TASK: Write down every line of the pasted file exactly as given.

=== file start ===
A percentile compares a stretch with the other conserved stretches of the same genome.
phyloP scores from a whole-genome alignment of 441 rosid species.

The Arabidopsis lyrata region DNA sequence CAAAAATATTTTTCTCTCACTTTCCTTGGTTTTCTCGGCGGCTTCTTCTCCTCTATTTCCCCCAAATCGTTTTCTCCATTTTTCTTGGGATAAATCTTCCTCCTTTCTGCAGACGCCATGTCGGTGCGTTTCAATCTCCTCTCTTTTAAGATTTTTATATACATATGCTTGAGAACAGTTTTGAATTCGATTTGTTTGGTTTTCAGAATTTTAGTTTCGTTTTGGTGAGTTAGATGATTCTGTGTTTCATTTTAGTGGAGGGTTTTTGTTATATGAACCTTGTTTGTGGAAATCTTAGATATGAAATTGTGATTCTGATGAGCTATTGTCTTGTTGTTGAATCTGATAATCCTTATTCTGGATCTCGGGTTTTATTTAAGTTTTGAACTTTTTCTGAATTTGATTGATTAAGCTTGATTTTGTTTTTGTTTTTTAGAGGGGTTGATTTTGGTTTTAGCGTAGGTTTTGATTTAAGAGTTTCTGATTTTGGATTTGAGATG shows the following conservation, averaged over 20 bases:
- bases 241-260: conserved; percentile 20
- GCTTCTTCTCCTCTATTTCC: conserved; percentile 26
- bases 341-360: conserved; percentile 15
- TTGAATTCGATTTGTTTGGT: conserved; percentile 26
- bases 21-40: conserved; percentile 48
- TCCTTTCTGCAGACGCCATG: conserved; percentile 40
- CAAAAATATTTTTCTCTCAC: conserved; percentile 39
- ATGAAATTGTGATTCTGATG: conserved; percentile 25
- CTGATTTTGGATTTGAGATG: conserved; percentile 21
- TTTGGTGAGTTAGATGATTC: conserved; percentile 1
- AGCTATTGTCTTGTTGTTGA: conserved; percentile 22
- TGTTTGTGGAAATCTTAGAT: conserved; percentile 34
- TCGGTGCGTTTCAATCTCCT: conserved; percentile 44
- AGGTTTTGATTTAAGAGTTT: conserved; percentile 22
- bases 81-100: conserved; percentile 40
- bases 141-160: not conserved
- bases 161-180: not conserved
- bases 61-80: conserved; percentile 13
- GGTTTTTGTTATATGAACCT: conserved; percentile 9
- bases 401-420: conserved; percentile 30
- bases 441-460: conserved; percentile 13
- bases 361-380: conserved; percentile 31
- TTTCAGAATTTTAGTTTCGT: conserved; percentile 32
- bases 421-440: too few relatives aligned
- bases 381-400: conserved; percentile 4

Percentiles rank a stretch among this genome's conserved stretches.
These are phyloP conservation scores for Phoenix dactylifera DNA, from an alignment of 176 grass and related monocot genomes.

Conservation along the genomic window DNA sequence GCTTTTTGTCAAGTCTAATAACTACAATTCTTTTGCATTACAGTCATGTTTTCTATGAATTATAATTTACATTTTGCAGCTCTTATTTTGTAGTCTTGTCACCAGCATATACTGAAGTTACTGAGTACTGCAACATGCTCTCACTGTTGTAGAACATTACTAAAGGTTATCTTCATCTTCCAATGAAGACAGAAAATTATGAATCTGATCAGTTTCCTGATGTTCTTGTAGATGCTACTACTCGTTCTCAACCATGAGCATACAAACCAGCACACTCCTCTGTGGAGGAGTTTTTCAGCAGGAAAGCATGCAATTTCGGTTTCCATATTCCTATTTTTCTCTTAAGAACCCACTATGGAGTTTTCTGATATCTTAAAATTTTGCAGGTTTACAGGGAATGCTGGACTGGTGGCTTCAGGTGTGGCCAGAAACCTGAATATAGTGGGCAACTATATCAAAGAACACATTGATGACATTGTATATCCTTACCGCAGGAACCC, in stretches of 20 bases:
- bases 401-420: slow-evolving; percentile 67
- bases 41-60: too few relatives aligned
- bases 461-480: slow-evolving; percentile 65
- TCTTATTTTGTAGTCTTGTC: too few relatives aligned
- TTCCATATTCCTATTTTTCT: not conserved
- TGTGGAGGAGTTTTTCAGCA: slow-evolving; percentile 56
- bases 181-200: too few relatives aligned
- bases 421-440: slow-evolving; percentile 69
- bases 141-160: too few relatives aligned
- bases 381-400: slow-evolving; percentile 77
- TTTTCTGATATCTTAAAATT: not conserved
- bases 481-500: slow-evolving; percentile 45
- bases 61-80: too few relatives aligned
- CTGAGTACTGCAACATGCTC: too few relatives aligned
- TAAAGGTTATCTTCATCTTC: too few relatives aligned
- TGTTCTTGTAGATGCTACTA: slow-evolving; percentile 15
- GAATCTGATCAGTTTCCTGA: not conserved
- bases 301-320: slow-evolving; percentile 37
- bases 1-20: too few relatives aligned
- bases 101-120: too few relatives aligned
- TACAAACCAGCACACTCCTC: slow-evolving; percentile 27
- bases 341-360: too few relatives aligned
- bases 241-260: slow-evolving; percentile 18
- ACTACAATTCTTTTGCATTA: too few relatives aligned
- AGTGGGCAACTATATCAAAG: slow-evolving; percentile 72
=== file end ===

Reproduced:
A percentile compares a stretch with the other conserved stretches of the same genome.
phyloP scores from a whole-genome alignment of 441 rosid species.

The Arabidopsis lyrata region DNA sequence CAAAAATATTTTTCTCTCACTTTCCTTGGTTTTCTCGGCGGCTTCTTCTCCTCTATTTCCCCCAAATCGTTTTCTCCATTTTTCTTGGGATAAATCTTCCTCCTTTCTGCAGACGCCATGTCGGTGCGTTTCAATCTCCTCTCTTTTAAGATTTTTATATACATATGCTTGAGAACAGTTTTGAATTCGATTTGTTTGGTTTTCAGAATTTTAGTTTCGTTTTGGTGAGTTAGATGATTCTGTGTTTCATTTTAGTGGAGGGTTTTTGTTATATGAACCTTGTTTGTGGAAATCTTAGATATGAAATTGTGATTCTGATGAGCTATTGTCTTGTTGTTGAATCTGATAATCCTTATTCTGGATCTCGGGTTTTATTTAAGTTTTGAACTTTTTCTGAATTTGATTGATTAAGCTTGATTTTGTTTTTGTTTTTTAGAGGGGTTGATTTTGGTTTTAGCGTAGGTTTTGATTTAAGAGTTTCTGATTTTGGATTTGAGATG shows the following conservation, averaged over 20 bases:
- bases 241-260: conserved; percentile 20
- GCTTCTTCTCCTCTATTTCC: conserved; percentile 26
- bases 341-360: conserved; percentile 15
- TTGAATTCGATTTGTTTGGT: conserved; percentile 26
- bases 21-40: conserved; percentile 48
- TCCTTTCTGCAGACGCCATG: conserved; percentile 40
- CAAAAATATTTTTCTCTCAC: conserved; percentile 39
- ATGAAATTGTGATTCTGATG: conserved; percentile 25
- CTGATTTTGGATTTGAGATG: conserved; percentile 21
- TTTGGTGAGTTAGATGATTC: conserved; percentile 1
- AGCTATTGTCTTGTTGTTGA: conserved; percentile 22
- TGTTTGTGGAAATCTTAGAT: conserved; percentile 34
- TCGGTGCGTTTCAATCTCCT: conserved; percentile 44
- AGGTTTTGATTTAAGAGTTT: conserved; percentile 22
- bases 81-100: conserved; percentile 40
- bases 141-160: not conserved
- bases 161-180: not conserved
- bases 61-80: conserved; percentile 13
- GGTTTTTGTTATATGAACCT: conserved; percentile 9
- bases 401-420: conserved; percentile 30
- bases 441-460: conserved; percentile 13
- bases 361-380: conserved; percentile 31
- TTTCAGAATTTTAGTTTCGT: conserved; percentile 32
- bases 421-440: too few relatives aligned
- bases 381-400: conserved; percentile 4

Percentiles rank a stretch among this genome's conserved stretches.
These are phyloP conservation scores for Phoenix dactylifera DNA, from an alignment of 176 grass and related monocot genomes.

Conservation along the genomic window DNA sequence GCTTTTTGTCAAGTCTAATAACTACAATTCTTTTGCATTACAGTCATGTTTTCTATGAATTATAATTTACATTTTGCAGCTCTTATTTTGTAGTCTTGTCACCAGCATATACTGAAGTTACTGAGTACTGCAACATGCTCTCACTGTTGTAGAACATTACTAAAGGTTATCTTCATCTTCCAATGAAGACAGAAAATTATGAATCTGATCAGTTTCCTGATGTTCTTGTAGATGCTACTACTCGTTCTCAACCATGAGCATACAAACCAGCACACTCCTCTGTGGAGGAGTTTTTCAGCAGGAAAGCATGCAATTTCGGTTTCCATATTCCTATTTTTCTCTTAAGAACCCACTATGGAGTTTTCTGATATCTTAAAATTTTGCAGGTTTACAGGGAATGCTGGACTGGTGGCTTCAGGTGTGGCCAGAAACCTGAATATAGTGGGCAACTATATCAAAGAACACATTGATGACATTGTATATCCTTACCGCAGGAACCC, in stretches of 20 bases:
- bases 401-420: slow-evolving; percentile 67
- bases 41-60: too few relatives aligned
- bases 461-480: slow-evolving; percentile 65
- TCTTATTTTGTAGTCTTGTC: too few relatives aligned
- TTCCATATTCCTATTTTTCT: not conserved
- TGTGGAGGAGTTTTTCAGCA: slow-evolving; percentile 56
- bases 181-200: too few relatives aligned
- bases 421-440: slow-evolving; percentile 69
- bases 141-160: too few relatives aligned
- bases 381-400: slow-evolving; percentile 77
- TTTTCTGATATCTTAAAATT: not conserved
- bases 481-500: slow-evolving; percentile 45
- bases 61-80: too few relatives aligned
- CTGAGTACTGCAACATGCTC: too few relatives aligned
- TAAAGGTTATCTTCATCTTC: too few relatives aligned
- TGTTCTTGTAGATGCTACTA: slow-evolving; percentile 15
- GAATCTGATCAGTTTCCTGA: not conserved
- bases 301-320: slow-evolving; percentile 37
- bases 1-20: too few relatives aligned
- bases 101-120: too few relatives aligned
- TACAAACCAGCACACTCCTC: slow-evolving; percentile 27
- bases 341-360: too few relatives aligned
- bases 241-260: slow-evolving; percentile 18
- ACTACAATTCTTTTGCATTA: too few relatives aligned
- AGTGGGCAACTATATCAAAG: slow-evolving; percentile 72